Latter-day Saints, Church of Jesus Christ of: Beliefs and Organization
Mormon belief is based on the Book of Mormon, the Bible, and various revelations made to Joseph Smith during the course of his life. The Book of Mormon, which is ascribed to the prophet Mormon, recounts the early history of peoples in America from c.600 BC to c.AD 420. According to Mormon doctrine, these peoples were lost tribes of Israel who had immigrated to America and become the ancestors of Native Americans; they had been visited by Jesus and believed in him. Smith also asserted that God, angels, and human beings were members of the same species, and that God was an exalted Man. He also believed that Jesus was the only Messiah and that God and Jesus were two separate beings.
The Mormon's Aaronic priesthood (deacons, teachers, priests, and bishops), which every worthy male who is at least 12 years of age may receive, is primarily concerned with the temporal affairs of the church; that of Melchizedek (elders and high priests) is concerned with the spiritual leadership. High priests are represented in the Council of Twelve (the Apostles) and in the first presidency (the president and two counselors—three high priests vested with supreme authority). The territorial divisions of the Mormon settlements are wards and stakes. Each ward has a bishop and two counselors; five to ten wards compose a stake.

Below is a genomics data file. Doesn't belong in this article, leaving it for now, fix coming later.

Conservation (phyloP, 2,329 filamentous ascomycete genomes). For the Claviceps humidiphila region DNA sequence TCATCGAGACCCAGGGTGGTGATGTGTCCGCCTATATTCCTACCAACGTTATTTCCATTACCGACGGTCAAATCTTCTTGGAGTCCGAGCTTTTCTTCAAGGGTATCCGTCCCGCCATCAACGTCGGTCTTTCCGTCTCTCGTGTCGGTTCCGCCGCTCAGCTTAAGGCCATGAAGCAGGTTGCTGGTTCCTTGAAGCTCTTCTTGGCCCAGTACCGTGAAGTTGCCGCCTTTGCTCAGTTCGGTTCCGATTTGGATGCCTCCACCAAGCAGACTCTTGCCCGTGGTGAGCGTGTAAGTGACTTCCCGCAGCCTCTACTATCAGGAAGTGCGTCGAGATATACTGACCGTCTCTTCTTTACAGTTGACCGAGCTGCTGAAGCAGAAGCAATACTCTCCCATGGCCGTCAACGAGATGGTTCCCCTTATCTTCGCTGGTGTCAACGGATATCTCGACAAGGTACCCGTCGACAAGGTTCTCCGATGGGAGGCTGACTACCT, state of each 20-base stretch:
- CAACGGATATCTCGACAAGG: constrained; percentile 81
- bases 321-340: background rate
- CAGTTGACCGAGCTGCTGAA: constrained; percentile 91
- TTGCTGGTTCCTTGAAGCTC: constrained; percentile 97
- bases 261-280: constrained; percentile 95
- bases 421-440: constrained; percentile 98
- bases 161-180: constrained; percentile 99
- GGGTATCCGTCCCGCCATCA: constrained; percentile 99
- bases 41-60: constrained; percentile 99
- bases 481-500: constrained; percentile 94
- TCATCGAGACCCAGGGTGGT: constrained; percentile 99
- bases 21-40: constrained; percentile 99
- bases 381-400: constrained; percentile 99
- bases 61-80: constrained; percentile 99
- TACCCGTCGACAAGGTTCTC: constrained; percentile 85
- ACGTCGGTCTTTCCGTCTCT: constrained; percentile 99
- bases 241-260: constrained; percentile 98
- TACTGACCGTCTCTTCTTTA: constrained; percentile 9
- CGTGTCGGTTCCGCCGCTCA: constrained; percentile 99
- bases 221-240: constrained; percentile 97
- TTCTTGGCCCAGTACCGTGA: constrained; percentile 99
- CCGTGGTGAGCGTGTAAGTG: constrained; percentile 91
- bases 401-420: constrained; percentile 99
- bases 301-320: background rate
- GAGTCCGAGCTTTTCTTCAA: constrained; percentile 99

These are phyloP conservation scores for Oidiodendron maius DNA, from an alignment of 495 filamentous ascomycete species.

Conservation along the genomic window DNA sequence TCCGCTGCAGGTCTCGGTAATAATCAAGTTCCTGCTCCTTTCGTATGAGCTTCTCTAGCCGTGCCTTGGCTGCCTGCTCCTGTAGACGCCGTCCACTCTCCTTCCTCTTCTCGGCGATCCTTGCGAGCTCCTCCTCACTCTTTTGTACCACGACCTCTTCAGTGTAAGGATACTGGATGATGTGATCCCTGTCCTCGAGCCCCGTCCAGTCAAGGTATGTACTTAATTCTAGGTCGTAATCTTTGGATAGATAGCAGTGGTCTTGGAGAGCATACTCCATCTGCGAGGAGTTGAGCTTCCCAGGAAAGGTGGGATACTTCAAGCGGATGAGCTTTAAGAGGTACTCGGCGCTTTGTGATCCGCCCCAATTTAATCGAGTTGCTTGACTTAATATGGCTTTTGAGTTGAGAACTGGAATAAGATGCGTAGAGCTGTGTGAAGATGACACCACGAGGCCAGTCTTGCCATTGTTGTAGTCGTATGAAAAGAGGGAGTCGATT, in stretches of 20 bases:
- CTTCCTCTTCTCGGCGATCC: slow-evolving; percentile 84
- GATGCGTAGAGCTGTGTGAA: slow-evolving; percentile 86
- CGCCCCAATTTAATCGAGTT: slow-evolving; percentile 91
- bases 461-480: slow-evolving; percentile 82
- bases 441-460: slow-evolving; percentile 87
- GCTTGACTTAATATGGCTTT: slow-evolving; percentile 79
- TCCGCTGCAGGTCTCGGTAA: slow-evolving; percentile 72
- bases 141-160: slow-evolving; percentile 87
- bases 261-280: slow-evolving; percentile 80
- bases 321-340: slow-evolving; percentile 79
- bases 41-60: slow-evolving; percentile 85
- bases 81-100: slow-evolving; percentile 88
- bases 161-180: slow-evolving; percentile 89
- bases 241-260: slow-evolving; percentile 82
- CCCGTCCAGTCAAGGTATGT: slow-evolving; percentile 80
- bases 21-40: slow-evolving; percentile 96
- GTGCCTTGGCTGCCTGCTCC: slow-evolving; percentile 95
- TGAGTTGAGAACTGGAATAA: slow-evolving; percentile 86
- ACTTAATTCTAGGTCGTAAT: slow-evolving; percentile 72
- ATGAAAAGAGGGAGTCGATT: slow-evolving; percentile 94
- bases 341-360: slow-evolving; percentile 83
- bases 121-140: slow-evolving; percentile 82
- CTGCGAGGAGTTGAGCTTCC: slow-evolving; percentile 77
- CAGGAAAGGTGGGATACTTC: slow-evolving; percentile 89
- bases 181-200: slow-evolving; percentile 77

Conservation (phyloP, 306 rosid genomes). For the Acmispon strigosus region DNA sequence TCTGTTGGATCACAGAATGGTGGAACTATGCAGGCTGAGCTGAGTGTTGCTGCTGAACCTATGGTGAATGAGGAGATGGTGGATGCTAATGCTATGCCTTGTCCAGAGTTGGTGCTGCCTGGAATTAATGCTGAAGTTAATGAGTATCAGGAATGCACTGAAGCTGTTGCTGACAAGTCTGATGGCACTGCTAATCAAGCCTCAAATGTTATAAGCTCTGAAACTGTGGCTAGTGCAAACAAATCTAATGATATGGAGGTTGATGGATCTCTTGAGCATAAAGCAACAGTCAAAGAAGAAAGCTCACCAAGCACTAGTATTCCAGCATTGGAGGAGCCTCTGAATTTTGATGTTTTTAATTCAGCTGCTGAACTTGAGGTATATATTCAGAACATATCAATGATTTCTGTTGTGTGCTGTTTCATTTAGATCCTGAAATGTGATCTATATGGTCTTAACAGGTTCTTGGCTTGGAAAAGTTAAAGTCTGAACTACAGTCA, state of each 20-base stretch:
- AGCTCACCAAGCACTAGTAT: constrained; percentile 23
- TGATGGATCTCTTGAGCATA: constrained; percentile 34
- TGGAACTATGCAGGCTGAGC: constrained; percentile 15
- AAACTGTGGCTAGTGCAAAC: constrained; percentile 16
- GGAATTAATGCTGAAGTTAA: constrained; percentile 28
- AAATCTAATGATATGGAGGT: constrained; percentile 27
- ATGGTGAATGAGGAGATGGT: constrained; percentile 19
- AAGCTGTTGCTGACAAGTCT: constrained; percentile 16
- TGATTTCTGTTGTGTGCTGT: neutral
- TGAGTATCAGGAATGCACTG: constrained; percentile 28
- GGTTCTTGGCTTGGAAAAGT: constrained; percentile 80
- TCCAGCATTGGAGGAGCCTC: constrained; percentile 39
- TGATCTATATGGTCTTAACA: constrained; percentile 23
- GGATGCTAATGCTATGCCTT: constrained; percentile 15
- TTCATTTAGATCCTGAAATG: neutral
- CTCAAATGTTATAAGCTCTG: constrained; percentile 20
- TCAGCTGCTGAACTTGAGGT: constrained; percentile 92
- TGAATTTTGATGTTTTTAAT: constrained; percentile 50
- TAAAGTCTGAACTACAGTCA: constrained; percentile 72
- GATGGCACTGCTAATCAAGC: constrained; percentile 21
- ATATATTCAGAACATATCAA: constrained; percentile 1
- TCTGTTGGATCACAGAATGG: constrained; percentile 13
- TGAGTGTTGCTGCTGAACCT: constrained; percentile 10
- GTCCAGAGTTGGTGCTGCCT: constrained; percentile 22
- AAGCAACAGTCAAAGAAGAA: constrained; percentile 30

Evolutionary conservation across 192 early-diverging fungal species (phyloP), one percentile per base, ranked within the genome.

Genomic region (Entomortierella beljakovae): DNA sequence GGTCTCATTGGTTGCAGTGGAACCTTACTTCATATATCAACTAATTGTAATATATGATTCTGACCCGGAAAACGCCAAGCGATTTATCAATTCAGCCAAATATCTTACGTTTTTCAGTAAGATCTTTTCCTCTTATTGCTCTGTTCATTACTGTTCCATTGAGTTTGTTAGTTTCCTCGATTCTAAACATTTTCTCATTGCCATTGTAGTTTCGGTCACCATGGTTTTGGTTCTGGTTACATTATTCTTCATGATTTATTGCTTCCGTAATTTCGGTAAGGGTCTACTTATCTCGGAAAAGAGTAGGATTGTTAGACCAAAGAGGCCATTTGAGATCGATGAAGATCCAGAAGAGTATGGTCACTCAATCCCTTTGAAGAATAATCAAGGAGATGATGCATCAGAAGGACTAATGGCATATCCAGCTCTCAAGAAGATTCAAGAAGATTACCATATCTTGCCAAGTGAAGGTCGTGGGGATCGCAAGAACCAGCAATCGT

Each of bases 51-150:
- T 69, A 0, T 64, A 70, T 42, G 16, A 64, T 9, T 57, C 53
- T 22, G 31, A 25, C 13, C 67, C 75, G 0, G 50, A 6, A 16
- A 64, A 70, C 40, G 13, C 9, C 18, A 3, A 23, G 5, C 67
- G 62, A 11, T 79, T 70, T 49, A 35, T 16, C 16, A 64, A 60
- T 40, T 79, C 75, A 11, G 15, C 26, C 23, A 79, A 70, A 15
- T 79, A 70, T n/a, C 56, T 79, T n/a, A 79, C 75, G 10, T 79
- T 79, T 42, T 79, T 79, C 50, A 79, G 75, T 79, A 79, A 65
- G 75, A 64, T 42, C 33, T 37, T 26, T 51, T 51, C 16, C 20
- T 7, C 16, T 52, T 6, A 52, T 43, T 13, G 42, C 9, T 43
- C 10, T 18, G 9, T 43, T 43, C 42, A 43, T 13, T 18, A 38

Significant characteristics of the Mormon creed include the emphasis on revelation in the establishment of doctrines and rituals, the interdependence of temporal and spiritual life, tithing, and attention to community welfare. Mormons practice baptism for the dead; they believe that the deceased soul may receive the baptism necessary for salvation by proxy of a living believer. They also believe in
celestial marriage, whereby individuals marry for all eternity. Mormons carry out a campaign of vigorous proselytizing which has, in the course of a century and a quarter, raised the church from a handful of followers to its present size.
The Columbia Electronic Encyclopedia, 6th ed. Copyright © 2012, Columbia University Press. All rights reserved.
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